Jeff Feingold, editor of the New Hampshire Business Review, has been named the U.S. Small Business Administration's 2003 Small Business Journalist of the Year.
He also has been named Small Business Journalist of the Year for New Hampshire as well as the winner of the SBA's New England regional award in the same category.
In a letter, SBA Administrator Hector V. Barreto cited Feingold for his "hard work, innovative ideas and dedication to your community" in being recognized for the honor. National SBA honors will be presented in September during National Small Business Week in Washington, D.C.
Feingold was selected for the SBA awards based on his efforts to increase public understanding of the importance of small business contributions to the economy; contributions of news and feature stories, editorials, columns and commentary that highlight and analyze small business issues; voluntary community service aimed at enhancing small business opportunity and growth; and other achievements that exemplify his media efforts to improve the understanding of the role of small business in the U.S. economy, the SBA said.
In announcing Feingold's state and regional awards, William K. Phillips, director of the SBA's New Hampshire office, said, "Jeff recognizes the major importance of small business in New Hampshire. He's had a distinguished career in journalism and has honed his craft through hard work and perceptive reporting. He is well known and respected not only as a reporter and editor, but as a frequent radio and television commentator who can succinctly and insightfully analyze business issues and current events."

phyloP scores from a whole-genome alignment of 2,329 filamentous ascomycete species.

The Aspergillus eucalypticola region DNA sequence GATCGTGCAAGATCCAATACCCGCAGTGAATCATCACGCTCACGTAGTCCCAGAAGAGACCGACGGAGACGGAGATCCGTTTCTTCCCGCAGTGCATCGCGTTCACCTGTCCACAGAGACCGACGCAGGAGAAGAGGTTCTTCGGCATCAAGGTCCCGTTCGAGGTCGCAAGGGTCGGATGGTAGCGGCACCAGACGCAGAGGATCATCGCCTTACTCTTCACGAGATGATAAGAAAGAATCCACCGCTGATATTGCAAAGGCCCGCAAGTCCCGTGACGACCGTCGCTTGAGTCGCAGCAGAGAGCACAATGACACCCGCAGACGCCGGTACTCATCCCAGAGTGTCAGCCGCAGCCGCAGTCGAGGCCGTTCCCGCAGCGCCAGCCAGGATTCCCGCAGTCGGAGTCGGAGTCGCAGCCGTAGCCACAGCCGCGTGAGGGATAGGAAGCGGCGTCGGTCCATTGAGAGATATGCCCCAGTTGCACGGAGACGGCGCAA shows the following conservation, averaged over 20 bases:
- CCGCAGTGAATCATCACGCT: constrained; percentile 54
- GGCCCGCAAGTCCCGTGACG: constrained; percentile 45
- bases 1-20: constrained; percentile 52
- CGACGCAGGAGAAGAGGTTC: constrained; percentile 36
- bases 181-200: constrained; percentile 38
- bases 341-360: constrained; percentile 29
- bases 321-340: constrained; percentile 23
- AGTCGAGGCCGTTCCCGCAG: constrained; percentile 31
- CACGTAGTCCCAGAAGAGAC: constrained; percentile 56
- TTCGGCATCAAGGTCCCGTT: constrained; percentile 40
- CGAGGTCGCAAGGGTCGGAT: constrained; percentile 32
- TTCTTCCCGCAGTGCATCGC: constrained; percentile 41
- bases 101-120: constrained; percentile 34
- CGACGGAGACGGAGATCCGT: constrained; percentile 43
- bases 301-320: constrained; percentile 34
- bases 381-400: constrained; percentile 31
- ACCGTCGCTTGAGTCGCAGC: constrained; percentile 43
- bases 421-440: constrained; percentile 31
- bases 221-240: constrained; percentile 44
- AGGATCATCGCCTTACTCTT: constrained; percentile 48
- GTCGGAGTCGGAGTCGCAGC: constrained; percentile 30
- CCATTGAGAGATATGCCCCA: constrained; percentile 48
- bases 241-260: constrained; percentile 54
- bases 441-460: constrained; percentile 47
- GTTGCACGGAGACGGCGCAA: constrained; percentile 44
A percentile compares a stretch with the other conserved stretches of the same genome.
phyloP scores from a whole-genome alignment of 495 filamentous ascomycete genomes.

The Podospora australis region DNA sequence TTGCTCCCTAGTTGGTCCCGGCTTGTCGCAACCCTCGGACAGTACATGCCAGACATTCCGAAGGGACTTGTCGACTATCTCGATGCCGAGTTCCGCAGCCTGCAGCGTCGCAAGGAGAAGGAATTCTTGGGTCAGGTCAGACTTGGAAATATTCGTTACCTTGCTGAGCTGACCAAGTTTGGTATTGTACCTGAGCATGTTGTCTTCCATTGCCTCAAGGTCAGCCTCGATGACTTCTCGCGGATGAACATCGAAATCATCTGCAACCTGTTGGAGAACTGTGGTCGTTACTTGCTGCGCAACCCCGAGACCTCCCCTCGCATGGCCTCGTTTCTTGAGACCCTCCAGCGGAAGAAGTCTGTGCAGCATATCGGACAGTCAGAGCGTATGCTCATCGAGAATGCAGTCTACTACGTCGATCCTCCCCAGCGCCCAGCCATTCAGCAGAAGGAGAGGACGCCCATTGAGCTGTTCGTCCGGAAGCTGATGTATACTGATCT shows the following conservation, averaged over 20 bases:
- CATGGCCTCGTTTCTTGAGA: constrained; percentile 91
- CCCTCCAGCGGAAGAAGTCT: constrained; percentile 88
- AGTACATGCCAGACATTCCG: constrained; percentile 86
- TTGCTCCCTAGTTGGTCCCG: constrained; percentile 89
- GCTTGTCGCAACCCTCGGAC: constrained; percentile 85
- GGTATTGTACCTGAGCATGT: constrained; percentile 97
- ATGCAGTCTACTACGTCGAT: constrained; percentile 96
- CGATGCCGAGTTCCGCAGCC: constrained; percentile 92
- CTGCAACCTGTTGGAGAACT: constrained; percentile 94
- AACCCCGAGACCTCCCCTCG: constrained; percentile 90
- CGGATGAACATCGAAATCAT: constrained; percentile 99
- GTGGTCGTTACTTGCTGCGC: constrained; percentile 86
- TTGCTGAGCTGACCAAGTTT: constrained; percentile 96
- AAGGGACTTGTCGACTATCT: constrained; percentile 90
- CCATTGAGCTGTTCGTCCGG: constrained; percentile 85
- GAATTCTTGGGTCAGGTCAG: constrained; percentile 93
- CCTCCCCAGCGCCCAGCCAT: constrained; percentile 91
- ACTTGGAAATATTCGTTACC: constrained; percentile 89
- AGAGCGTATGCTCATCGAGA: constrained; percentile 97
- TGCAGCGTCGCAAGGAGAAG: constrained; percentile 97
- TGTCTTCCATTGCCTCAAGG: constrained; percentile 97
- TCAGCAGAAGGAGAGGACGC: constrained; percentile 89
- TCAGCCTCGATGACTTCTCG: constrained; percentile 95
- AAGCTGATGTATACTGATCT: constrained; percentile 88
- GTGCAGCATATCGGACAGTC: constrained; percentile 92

Feingold has worked in journalism for 26 years, and spent 21 years at small weeklies and dailies in New Hampshire before joining the Business Review.
"Jeff Feingold's contribution to the small business community in New Hampshire is immeasurable," said Mary Collins, state director of the NH Small Business Development Center, who nominated Feingold for the award. "He has used his role as editor and journalist to increase public understanding of the issues facing small businesses and to show the contributions made by these businesses to the state's economy."